Today: 06.Dec.2019

Robert Schenter, physicist: He specialized in the production of radioisotopes in reactors for nuclear medicine. Much of nuclear medicine depends on a steady supply of an isotope called molybdenum-99—“Mo-99” for short. A by-product of nuclear fission, Mo-99 decays to produce another radioactive substance, technetium-99m, which is employed in more than 16 million nuclear imaging procedures every year in the United States alone, including sentinel node biopsies in cancer surgery, bone scans, and cardiac stress tests.

M. Alex Brown, Ph.D. radiochemistry: Medical isotopes are a class of radioactive isotopes used by hospitals to monitor the body’s functions and destroy cancerous tissues. They’re different from x-rays and CT scans that use accelerators to generate radiation. As of 2012 nearly 40 million people every year receive a diagnostic procedure with a medical isotope in what’s estimated to be a $5 billion/year industry, according to world-nuclear.org. Radiation therapy extends to the treatment of non-Hodgkins lymphoma, HIV, liver cancer, thyroid cancer, breast cancer, and more.

CRC Press, Edited by Michael Poeschl and Leo M. L. Nollet: A comprehensive, fairly easy to read and understand treatise by 31 experts from around the world on the exciting topics of radionuclides, radiation, radioactivity and their presence and uses in the environment and food. Contributors and Editors are from Australia, Belgium, Czech Republic, England, Italy, Portugal, Saudi Arabia, Slovakia, Spain, Switzerland, and the USA. Topics: What are Radionuclides, Sources, Radioactivity in the Air, in Water, in Soils, Transport Processes and Modeling, in Foodstuffs and Food Raw Material, Radiation Detection Methods, Unmasking Illicit Trafficking of Nuclear and Radioactive Materials, Radiation Protection, Regulations, Food Irradiation.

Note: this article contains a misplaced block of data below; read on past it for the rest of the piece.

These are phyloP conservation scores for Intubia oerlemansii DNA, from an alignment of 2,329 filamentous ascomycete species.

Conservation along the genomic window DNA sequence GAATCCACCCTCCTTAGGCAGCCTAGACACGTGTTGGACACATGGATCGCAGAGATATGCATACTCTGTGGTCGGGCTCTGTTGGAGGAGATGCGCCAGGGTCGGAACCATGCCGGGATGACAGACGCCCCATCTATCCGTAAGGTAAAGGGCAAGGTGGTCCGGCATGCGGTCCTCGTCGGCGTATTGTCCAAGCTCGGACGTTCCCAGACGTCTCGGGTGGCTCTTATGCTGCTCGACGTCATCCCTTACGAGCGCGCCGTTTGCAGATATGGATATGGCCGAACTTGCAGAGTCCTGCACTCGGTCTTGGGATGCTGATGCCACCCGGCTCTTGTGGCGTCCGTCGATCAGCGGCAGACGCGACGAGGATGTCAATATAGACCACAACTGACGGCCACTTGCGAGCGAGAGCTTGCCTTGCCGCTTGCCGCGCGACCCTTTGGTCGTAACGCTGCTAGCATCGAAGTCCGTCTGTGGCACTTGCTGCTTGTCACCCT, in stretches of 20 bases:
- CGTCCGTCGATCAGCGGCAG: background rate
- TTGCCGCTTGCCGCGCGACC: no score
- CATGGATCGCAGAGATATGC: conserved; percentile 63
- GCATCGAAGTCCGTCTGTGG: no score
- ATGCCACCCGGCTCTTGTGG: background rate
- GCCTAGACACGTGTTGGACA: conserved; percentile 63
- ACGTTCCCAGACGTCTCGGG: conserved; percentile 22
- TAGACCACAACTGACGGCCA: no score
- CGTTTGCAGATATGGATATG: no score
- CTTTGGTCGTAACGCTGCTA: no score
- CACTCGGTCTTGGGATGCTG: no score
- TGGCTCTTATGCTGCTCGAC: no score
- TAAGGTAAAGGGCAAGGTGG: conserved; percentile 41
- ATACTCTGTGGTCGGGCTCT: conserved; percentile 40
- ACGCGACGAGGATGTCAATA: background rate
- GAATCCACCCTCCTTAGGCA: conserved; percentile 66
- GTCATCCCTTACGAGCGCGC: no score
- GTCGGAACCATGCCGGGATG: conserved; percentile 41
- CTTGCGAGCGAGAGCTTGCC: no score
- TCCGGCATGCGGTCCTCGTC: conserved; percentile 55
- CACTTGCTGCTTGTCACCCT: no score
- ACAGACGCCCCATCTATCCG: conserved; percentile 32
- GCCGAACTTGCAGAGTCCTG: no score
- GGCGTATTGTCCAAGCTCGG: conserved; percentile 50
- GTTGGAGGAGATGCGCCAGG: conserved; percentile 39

John Shanahan, Dr. Ing., Civil Engineer, President of Environmentalists for Nuclear - USA: The website: efn-usa.org presents over 1,000 articles, PowerPoint Presentations and videos by more than 600 authors from around the world. This article outlines the high level questions we focus on and our efforts to present different points of view, mainly so that what ends up being the better or right viewpoint is not omitted from the beginning. This applies to nuclear in relation to other energy sources, debates about other energy sources, dealing with public fear of nuclear and understanding low dose radiation.

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